The Hotels.com segment reported slower growth rates driven by tougher comparisons. Expedia continued innovating during the quarter and recently launched VirtualVacation, which is an augmented reality microsite that lets consumers “travel” to New York City, Los Angeles, Chicago, Washington D.C., Las Vegas, San Francisco, New Orleans, Denver, San Diego, and Seattle from their computers. Expedia believes that this is a “natural progression toward how future travel plans will be researched and booked, and represents an evolution” of their brand as it migrates to a social channel. Through visual storytelling and live interaction, VirtualVacation provides a real-world environment fused with computer imagery and lets users interact via webcam motion detection and microphone.
Their stock is trading at $21.61 with a market capitalization of $6.14 billion after having reached a 52-week high of $27.51 a few weeks ago.
Orbitz’s (NYSE:OWW) revenues continued to report year-on-year declines. For the quarter, revenues fell 1% to $187.2 million. Loss for the quarter was $0.05 a share compared with a loss of $4.02 a share a year ago. The market was looking for revenues of $184.1 million with a loss of $0.07 a share.
Airline revenues of $71.6 million fell 12% over the year with domestic air revenues falling 20% owing to the removal of most domestic booking fees. International air net revenues increased 23%, or 14% on a constant currency basis, due to higher air transactions. Hotel net revenues of $43.5 million grew 10% over the year due to strong performance at ebookers. Orbitz recorded 80% growth in room nights in the quarter and 26% growth in room nights booked in its Orbitz for Business segment.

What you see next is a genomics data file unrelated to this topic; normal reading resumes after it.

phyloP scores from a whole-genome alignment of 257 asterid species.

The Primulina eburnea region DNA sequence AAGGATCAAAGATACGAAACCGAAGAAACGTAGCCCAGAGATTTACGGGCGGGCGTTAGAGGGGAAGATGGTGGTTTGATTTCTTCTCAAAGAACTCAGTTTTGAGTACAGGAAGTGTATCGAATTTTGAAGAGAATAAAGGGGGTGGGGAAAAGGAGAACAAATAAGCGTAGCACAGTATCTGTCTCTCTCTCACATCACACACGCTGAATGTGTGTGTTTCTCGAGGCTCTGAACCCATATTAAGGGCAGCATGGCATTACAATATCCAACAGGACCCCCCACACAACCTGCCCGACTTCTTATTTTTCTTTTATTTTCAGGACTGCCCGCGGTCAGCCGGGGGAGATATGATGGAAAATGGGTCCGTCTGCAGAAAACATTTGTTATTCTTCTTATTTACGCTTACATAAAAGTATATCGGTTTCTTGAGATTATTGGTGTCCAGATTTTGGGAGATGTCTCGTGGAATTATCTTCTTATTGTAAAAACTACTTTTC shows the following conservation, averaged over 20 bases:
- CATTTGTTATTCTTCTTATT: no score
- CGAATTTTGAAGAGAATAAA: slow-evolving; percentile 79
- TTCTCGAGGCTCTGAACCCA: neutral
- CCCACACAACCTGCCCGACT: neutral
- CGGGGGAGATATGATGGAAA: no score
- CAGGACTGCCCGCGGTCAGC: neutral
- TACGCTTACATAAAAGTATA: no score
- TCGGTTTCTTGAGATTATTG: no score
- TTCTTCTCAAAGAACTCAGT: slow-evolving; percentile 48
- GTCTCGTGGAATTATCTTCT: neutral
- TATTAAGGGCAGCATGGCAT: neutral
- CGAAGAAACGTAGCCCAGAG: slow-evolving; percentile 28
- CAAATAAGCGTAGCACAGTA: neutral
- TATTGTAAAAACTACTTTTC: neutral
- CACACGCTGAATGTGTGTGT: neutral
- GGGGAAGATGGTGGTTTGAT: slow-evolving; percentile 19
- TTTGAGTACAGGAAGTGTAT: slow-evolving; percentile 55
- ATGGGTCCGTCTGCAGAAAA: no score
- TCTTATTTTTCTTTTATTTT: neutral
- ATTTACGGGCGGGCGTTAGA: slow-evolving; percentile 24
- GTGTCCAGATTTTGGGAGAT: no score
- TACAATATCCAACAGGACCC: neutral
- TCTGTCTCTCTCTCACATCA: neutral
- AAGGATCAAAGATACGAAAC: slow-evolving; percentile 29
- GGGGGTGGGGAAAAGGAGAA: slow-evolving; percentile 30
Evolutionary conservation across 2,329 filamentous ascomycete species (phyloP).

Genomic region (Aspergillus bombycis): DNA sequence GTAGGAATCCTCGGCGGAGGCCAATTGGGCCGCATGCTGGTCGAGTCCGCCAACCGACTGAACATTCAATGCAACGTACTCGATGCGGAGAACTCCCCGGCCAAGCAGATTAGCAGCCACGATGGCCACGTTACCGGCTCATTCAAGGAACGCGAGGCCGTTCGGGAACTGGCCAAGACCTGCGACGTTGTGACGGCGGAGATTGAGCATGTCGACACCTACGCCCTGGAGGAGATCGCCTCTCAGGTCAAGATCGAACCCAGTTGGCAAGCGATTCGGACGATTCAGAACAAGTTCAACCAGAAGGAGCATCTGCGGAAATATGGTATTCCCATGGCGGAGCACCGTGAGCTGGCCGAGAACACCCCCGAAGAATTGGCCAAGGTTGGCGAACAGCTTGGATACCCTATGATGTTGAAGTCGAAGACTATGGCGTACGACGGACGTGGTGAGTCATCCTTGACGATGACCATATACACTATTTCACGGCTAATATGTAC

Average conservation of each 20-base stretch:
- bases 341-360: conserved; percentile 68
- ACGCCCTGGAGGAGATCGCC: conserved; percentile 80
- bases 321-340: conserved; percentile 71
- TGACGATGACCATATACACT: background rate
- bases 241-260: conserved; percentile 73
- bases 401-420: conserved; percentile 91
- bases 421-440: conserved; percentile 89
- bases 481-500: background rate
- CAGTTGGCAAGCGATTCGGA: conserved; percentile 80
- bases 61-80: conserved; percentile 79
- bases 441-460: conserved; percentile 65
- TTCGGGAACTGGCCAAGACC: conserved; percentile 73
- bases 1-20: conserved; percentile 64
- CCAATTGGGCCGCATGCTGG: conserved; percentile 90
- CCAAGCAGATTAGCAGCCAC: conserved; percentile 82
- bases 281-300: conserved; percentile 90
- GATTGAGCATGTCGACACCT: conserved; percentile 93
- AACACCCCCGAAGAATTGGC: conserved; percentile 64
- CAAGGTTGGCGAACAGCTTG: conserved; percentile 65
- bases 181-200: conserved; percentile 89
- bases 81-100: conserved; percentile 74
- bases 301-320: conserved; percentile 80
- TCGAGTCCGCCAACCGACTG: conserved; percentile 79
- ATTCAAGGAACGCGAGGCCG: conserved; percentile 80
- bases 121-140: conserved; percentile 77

Vacation package net revenues fell 4% over the year to $27.9 million as a result of lower domestic transactions. Advertising and media revenues also decreased 13% over the year to $12.2 million due to a decline in revenue from third-party referral programs, specifically membership discount programs. At the end of the quarter, Orbitz ended the third-party membership discount program that being offered earlier on its domestic websites and terminated its relationship with its supplier for these programs.
Recently, Orbitz entered into an exclusive, multiyear partnership with iSeatz to develop customized private-label and in-path travel solutions. As part of the agreement, Orbitz Worldwide will give customers of existing iSeatz partners, the ability to book travel products through the Orbitz Worldwide global network of suppliers, thus bringing increased power and flexibility to travel suppliers around the world.
During the quarter, Orbitz removed hotel change and cancellation fees on its ebookers websites. The company is seeing a significant increase in corporate travel segment, and Orbitz for Business delivered 25% growth over the year in transactions. It added major new clients including FMC Corporation and the European business of Cooper Industries with contract renewals with IBM and Yale University.
For the current quarter, Orbitz expects revenues of $193 million–$199 million, with adjusted EBITDA down 10%–20% on a year-over-year basis, due largely to higher marketing expenses.
The stock is trading at $5.03 with a market capitalization of $509 million. It touched a 52-week high of $8.11 in December of last year.